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 Table of Contents  
Year : 2016  |  Volume : 3  |  Issue : 1  |  Page : 17-19

Angiomatoid fibrous histiocytoma

Department of Pathology, SRTR Government Medical College, Ambajogai, Maharashtra, India

Date of Web Publication14-Jun-2016

Correspondence Address:
Sunil Yogiraj Swami
Department of Pathology, SRTR Government Medical College, Bhagwanbaba Chowk, Gitta - Road, Shepwadi Taluka, Ambajogai, Beed - 431 517, Maharashtra
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Source of Support: None, Conflict of Interest: None

DOI: 10.4103/2349-6029.184004

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Angiomatoid fibrous histiocytoma[AFH] is a rare soft tissue tumour most commonly occurring in children, adolescents, and young adults. It is considered to be a tumour of intermediate malignancy because of its less aggressive course in contrast to conventional malignant fibrous histiocytoma[MFH]. It accounts for approximately 0.3% of soft-tissue neoplasms. The majority of cases occur in the extremities, are slow growing and are typically painless. We report a case of AFH on the scalp of a 40-year old man, locally recurring within two years of the original operation. AFH is a rare condition with the potential of local recurrence and metastasis. It should be considered in the differential diagnosis of a soft tissue mass in a child or adolescent.

Keywords: Angiomatoid, fibrous histiocytoma, soft tissue

How to cite this article:
Swami SY, Baste B D, Narhire V V, Shashikant S S, D'Costa G F. Angiomatoid fibrous histiocytoma. Indian J Dermatopathol Diagn Dermatol 2016;3:17-9

How to cite this URL:
Swami SY, Baste B D, Narhire V V, Shashikant S S, D'Costa G F. Angiomatoid fibrous histiocytoma. Indian J Dermatopathol Diagn Dermatol [serial online] 2016 [cited 2023 Mar 27];3:17-9. Available from: https://www.ijdpdd.com/text.asp?2016/3/1/17/184004

  Introduction Top

Angiomatoid fibrous histiocytoma (AFH) is a rare soft tissue tumor with intermediate malignant potential, most commonly occurring in children, adolescents, and young adults. It accounts for approximately 0.3% of soft tissue neoplasms. The lesion is rare and has the potential for local recurrence and metastasis, so it is imperative to consider this lesion in the differential diagnosis of a soft tissue mass in a child or adolescent.[1]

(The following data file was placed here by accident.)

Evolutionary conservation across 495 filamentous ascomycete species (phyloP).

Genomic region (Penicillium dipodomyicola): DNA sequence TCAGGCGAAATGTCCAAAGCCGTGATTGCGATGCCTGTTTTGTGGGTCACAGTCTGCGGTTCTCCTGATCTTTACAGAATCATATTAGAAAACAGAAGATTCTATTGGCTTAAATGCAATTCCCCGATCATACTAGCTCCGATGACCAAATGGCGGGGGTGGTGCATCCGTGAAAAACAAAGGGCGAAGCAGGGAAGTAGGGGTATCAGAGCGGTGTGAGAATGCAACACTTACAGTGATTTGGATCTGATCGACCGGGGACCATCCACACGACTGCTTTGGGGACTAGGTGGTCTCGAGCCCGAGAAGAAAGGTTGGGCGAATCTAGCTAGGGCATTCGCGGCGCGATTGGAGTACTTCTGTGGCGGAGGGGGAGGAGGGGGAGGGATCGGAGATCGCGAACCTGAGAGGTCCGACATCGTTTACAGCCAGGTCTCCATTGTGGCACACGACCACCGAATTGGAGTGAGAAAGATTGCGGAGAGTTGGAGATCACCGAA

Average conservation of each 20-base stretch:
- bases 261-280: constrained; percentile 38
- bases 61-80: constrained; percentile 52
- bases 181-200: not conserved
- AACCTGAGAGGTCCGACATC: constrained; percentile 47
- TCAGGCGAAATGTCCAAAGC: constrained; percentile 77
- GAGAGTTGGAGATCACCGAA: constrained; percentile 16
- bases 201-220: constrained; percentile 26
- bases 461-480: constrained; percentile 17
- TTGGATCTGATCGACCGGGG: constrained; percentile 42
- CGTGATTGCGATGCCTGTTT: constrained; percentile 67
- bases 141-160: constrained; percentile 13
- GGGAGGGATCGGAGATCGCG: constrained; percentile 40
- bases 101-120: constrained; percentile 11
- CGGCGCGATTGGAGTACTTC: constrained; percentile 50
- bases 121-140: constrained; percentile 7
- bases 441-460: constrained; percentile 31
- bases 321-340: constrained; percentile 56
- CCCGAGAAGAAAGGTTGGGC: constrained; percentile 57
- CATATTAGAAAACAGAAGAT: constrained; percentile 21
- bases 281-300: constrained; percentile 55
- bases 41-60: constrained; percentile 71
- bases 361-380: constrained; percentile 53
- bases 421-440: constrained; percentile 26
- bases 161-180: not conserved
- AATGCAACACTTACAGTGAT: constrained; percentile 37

Case Report Top

A 40-year-old man presented with the complaints of swelling on the right parieto-temporal region of the scalp since 2 years. The swelling was 2 cm × 2 cm, firm, non-tender and mobile. The patient was previously operated for a swelling at the same site 2 years back which had recurred. Excision biopsy revealed a skin covered grayish-white mass with a central hemorrhagic cystic cavity of 1. 2 cm × 0. 7 cm size [Figure 1]. Histopathology revealed a well-circumscribed (with pseudo-capsule) dermal tumor [Figure 2]. It had a central hemorrhagic cavity without endothelial lining, surrounded by tumor tissue composed of spindle cells arranged in short fascicles and storiform pattern, admixed with hemosiderin-laden macrophages [Figure 3],[Figure 4],[Figure 5]. At places, giant cells [Figure 6] and anastomosing vascular channels admixed with tumor and inflammatory cells were also seen.
Figure 1: Gross: 4 cm × 2 cm, grayish white skin covered tissue with area of hemorrhage

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Figure 2: Microphotograph showing well-circumscribed tumor tissue in the dermis (H and E, ×10)

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Figure 3: Microphotograph showing hemorrhagic area surrounded by tumor tissue (H and E, ×10)

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Figure 4: Microphotograph showing spindle cells arranged in irregular and storiform fashion around hemorrhagic areas without endothelial lining (H and E, ×40)

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Figure 5: Microphotograph showing spindle cells arranged in storiform fashion admixed with hemosiderin-laden macrophages (H and E, ×40)

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Figure 6: Microphotograph showing tumor cells admixed with giant cells, inflammatory cells, and hemosiderin-laden macrophages (H and E, ×40)

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  Discussion Top

AFH is a rare soft tissue neoplasm first described by Enzinger in 1979.[2] It commonly arises over sites of normal lymphoid tissue such as the antecubital fossa, axilla, inguinal, and supraclavicular regions.[3] Majority of the cases occur in the extremities although lesions occurring in the head and neck region (10%) and trunk have been reported.[2],[4],[5],[6]